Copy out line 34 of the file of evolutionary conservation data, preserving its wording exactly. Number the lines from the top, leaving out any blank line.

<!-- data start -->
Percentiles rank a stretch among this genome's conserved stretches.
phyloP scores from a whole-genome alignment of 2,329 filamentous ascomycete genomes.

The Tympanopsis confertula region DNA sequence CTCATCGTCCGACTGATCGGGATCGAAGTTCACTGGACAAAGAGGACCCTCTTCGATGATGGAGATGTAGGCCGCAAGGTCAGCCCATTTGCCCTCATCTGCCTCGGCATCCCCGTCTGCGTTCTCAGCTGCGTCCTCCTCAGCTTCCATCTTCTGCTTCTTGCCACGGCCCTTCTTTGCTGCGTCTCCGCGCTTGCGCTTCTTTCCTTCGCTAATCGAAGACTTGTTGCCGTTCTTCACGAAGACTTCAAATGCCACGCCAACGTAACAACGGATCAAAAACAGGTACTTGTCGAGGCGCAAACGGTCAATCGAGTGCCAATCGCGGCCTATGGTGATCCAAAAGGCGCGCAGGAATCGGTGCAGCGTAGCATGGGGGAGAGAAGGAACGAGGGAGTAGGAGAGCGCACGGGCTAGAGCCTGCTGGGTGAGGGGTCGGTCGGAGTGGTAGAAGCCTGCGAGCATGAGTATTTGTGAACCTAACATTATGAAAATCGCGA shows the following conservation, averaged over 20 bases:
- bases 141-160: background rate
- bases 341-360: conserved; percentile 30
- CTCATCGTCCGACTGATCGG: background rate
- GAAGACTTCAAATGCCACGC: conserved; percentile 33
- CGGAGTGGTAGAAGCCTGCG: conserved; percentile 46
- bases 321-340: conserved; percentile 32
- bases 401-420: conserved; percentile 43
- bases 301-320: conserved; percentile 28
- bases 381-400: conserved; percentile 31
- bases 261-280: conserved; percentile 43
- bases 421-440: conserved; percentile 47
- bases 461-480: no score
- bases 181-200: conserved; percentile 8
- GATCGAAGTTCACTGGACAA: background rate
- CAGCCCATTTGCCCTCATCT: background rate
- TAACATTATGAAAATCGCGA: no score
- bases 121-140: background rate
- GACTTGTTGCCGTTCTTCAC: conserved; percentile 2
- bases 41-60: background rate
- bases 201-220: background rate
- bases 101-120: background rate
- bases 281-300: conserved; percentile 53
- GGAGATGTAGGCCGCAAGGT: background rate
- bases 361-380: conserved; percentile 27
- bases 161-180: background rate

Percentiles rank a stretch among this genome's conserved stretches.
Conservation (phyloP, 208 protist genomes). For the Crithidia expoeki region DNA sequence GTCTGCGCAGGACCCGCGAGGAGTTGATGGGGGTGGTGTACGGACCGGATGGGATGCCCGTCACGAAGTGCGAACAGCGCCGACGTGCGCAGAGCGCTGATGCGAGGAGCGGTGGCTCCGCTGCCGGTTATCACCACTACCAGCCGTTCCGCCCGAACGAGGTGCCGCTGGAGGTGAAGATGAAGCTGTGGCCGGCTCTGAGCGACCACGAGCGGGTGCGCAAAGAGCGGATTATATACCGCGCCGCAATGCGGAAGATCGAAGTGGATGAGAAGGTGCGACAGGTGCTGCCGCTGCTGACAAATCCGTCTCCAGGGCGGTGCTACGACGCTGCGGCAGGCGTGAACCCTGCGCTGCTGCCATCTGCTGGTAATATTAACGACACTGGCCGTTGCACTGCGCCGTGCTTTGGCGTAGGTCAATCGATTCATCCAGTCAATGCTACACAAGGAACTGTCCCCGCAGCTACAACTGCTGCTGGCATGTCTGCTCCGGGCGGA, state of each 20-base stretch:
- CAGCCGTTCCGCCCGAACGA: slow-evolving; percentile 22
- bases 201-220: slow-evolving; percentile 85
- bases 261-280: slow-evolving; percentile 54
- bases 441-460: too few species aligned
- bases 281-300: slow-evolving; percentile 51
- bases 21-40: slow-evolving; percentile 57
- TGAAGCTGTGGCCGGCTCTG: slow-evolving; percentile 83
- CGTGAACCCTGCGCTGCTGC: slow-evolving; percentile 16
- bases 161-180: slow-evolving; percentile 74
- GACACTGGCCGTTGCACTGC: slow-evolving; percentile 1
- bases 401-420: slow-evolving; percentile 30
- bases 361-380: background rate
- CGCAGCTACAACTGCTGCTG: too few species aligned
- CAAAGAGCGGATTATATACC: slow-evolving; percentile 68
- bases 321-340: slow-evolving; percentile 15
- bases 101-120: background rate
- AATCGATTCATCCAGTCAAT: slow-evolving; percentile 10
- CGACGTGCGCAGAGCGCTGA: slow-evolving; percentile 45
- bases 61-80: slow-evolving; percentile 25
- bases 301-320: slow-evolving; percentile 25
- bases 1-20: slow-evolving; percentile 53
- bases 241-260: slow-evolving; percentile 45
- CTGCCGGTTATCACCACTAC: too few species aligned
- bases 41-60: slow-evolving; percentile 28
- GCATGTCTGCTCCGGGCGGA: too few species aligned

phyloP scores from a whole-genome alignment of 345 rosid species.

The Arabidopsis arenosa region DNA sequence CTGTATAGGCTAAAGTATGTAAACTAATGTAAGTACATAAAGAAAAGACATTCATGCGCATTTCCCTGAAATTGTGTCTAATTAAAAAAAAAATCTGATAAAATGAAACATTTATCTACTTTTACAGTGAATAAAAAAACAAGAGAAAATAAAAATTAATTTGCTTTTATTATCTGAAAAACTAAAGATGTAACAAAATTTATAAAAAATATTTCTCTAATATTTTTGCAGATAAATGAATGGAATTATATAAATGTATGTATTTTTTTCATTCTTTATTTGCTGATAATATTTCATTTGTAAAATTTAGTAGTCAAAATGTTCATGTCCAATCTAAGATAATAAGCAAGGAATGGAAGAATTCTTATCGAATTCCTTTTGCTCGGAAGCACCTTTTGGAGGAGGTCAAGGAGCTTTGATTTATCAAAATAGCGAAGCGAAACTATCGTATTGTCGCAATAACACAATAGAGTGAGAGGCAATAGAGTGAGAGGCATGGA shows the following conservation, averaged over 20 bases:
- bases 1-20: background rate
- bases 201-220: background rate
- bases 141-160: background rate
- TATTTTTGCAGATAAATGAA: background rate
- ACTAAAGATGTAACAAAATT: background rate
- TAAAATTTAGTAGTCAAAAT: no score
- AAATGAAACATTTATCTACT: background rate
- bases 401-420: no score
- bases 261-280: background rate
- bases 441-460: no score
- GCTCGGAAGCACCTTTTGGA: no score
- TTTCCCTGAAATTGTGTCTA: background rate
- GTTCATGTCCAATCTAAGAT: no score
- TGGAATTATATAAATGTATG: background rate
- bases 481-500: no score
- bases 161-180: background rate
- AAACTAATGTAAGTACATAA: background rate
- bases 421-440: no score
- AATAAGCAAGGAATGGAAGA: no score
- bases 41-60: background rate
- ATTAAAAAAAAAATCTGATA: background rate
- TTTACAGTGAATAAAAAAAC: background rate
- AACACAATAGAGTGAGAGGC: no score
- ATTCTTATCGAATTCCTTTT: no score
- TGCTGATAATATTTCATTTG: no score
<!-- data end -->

- bases 441-460: too few species aligned